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CO₂ Coffee Project

Sustainable Climate Friendly Coffee

The Mexican state of Oaxaca once boasted a variety of thriving tropical ecosystems, including broadleaf and pine/oak forests. In recent years, however, cattle ranching and agricultural expansion have destroyed much of this coastal area’s lush mountain landscape. Amid the resulting mosaic of pastures, farms and forest fragments, the region’s largely indigenous communities of smallholder farmers are trying to create viable livelihoods centered on small-scale coffee production.

In Oaxaca and elsewhere, deforestation and forest degradation threaten the integrity of local ecosystems and lead to increased erosion, poor downstream water quality and the release of greenhouse gases, which contribute to climate change. Oaxaca’s local farmers are already noticing shifts in their rainy and dry seasons, and these changes are likely to be exacerbated by further climatic shifts, posing additional threats to coffee production in the region.

Improving Landscapes and Livelihoods

The CO₂ Coffee project is designed to combat deforestation and mitigate the effects of climate change while also supporting communities seeking to improve their livelihoods. In collaboration with local partners, we are working with roughly 400 coffee farmers in Oaxaca’s Chatina and Zapoteca regions to:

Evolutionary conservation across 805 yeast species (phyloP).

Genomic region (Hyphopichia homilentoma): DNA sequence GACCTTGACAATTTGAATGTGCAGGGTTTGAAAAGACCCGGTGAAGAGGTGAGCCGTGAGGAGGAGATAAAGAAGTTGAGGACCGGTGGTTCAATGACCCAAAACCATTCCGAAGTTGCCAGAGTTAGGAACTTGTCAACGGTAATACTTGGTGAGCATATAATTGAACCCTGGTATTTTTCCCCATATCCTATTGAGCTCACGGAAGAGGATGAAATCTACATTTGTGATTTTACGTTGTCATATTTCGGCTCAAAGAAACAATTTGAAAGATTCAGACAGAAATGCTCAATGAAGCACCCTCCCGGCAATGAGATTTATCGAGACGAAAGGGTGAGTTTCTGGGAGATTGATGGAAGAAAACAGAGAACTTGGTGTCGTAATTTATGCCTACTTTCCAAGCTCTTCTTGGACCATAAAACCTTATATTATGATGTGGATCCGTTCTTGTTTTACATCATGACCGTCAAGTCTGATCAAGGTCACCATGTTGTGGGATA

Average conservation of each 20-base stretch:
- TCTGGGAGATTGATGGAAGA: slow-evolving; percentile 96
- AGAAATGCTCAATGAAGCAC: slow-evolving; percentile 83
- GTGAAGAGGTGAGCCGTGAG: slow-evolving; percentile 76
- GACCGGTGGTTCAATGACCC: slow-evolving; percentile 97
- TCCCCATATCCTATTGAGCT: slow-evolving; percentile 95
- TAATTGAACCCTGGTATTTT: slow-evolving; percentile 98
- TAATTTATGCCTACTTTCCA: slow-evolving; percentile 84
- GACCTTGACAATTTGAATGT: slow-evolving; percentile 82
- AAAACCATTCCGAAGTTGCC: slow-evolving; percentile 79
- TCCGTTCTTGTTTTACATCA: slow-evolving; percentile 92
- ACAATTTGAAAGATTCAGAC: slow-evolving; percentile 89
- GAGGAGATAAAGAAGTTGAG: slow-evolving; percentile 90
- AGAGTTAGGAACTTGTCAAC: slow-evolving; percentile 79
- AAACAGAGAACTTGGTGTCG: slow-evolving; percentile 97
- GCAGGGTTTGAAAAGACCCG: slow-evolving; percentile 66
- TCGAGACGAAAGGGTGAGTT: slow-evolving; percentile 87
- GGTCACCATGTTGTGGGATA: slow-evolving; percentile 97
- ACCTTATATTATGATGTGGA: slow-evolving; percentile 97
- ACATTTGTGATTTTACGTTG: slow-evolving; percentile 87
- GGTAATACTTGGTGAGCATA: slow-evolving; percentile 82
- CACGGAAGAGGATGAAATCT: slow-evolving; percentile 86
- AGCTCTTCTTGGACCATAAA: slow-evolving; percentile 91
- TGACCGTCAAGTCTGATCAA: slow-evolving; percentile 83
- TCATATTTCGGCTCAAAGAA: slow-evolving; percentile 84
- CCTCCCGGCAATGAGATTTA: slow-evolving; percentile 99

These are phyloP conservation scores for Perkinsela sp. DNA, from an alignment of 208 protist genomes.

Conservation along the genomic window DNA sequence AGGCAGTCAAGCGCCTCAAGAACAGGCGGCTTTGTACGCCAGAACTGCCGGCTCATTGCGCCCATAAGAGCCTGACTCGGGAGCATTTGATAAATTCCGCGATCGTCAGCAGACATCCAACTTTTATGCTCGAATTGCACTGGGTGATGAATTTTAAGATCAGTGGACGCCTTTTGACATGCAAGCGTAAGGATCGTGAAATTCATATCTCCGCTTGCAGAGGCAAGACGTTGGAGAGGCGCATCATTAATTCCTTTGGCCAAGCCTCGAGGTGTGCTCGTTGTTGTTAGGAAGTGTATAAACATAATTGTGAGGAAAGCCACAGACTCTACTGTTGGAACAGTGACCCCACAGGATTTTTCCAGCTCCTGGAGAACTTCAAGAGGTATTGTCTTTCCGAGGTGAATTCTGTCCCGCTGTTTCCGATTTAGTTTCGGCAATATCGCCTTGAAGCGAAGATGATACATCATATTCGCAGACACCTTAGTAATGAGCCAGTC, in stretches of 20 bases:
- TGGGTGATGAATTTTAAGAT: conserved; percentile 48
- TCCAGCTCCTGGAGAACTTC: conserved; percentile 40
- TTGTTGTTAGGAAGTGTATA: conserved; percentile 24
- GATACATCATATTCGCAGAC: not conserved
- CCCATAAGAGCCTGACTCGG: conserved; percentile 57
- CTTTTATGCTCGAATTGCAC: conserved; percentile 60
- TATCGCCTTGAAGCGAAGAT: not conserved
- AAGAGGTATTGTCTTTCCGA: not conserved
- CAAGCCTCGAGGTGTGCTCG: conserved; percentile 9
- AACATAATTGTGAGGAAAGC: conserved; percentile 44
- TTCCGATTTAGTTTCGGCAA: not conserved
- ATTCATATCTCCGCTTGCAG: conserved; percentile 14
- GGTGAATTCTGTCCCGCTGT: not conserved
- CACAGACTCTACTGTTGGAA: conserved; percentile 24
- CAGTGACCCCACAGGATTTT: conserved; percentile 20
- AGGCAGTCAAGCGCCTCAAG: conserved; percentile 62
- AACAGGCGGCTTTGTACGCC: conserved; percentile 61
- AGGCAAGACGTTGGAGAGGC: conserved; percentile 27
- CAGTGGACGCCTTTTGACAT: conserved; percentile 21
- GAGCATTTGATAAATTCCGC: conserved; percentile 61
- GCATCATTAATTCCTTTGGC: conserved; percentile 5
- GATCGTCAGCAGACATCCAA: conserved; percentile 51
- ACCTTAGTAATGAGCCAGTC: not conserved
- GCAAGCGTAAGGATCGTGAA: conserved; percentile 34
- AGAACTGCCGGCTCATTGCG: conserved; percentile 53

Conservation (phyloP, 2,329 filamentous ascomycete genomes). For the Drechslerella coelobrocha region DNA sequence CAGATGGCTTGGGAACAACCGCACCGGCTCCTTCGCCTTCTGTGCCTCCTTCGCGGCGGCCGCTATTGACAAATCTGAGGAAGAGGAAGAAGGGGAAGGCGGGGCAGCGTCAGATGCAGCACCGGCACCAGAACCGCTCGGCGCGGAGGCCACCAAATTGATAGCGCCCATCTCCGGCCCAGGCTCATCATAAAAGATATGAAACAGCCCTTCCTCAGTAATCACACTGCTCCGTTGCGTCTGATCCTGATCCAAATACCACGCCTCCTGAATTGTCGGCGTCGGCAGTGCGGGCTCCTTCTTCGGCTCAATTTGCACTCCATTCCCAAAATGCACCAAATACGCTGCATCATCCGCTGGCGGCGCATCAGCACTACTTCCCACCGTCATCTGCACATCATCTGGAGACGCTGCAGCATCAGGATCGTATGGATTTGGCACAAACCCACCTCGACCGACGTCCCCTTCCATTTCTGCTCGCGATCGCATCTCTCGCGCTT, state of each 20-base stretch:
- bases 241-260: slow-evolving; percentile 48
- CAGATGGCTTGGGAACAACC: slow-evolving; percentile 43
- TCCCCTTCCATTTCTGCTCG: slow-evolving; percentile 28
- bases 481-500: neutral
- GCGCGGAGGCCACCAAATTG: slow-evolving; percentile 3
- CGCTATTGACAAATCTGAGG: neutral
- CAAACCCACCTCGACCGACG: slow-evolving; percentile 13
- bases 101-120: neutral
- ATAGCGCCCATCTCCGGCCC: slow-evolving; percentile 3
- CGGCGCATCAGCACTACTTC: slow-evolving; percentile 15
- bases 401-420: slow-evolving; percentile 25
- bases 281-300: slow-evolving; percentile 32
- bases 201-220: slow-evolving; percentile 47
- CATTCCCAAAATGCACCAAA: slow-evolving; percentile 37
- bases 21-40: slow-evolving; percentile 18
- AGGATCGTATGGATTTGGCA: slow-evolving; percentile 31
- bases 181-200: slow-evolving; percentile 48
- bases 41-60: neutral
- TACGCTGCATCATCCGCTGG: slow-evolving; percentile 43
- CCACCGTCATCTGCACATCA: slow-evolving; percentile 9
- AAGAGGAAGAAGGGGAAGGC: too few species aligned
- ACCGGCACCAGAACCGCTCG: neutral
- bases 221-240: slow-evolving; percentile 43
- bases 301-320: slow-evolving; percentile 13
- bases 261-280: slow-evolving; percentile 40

• Protect the region’s remaining forests
  • Reforest degraded areas
  • Promote the long-term sustainable production of coffee
  • Increase their crops’ resilience to the impacts of climate change

The farms involved in this project are located in the Santa Lucía Teotepec, San Juan Lachao Nuevo, Santa Rosa de Lima and Soledad Piedra Larga communities and are already Rainforest Alliance Certified™, meaning that farmers have met the rigorous standards of the Sustainable Agriculture Network (SAN) and adhere to on-farm methods that reduce waste, protect local ecosystems and promote social and community benefits. They are reforesting fallow farmland and increasing shade cover in their pasture areas and within their coffee farms by planting a more even mix of tree species. Not only do these measures promote soil fertility and maintain the connectivity of wildlife habitat, but they also provide community members with a valuable and sustainable supply of timber and fruit.

The communities involved are working toward validation and verification to the Verified Carbon Standard (VCS). Once verified, the farmers will be able to sell carbon credits on the international market, and the project will become one of the first VCS reforestation projects in Mexico.

The Rainforest Alliance is providing technical assistance and guidance on the project’s development and its corresponding “Project Design Document” (a blueprint for how it will function), which is necessary to earn VCS verification. We are also supporting the training of local farmers in farming and forestry management practices and have already trained local youth to serve as community technicians who can actively monitor reforestation activities, and collect and record data. Ultimately, the project will be managed entirely by the local communities.

By building on the existing framework of Rainforest Alliance certification, these Oaxaca coffee farmers are creating an effective model for conservation, economic development and climate change mitigation that can be scaled up to suit a range of farms throughout the region and around the world—demonstrating that smallholders can benefit from carbon finance.


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